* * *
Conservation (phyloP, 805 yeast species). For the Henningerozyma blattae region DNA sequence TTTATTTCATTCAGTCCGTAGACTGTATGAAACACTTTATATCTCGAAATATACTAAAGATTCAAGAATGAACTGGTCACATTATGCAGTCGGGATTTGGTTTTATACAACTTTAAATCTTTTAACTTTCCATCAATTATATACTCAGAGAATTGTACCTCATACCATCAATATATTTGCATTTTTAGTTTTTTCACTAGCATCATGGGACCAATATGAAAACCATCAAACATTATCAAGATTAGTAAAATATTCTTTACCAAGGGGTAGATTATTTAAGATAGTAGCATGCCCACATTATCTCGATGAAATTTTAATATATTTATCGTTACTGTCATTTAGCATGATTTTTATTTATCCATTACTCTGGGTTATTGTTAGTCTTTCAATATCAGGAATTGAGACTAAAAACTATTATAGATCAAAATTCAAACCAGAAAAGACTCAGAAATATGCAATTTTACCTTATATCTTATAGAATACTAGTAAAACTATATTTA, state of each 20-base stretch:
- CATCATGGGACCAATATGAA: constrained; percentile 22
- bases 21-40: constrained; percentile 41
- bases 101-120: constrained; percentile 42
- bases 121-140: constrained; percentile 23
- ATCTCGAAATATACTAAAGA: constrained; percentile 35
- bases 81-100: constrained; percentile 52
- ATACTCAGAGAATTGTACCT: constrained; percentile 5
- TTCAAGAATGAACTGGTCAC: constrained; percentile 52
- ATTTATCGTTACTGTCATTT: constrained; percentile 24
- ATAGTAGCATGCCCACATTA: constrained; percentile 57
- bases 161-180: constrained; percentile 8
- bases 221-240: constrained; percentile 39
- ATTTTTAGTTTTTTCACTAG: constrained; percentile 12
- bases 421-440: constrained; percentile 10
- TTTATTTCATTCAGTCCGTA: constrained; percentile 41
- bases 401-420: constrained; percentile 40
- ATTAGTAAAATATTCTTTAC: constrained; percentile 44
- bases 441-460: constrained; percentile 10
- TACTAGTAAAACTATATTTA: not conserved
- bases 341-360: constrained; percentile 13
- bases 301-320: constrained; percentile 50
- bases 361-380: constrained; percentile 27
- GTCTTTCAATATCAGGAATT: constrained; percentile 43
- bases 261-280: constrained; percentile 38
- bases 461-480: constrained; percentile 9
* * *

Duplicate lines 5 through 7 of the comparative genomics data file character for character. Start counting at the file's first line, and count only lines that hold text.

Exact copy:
- bases 121-140: constrained; percentile 23
- ATCTCGAAATATACTAAAGA: constrained; percentile 35
- bases 81-100: constrained; percentile 52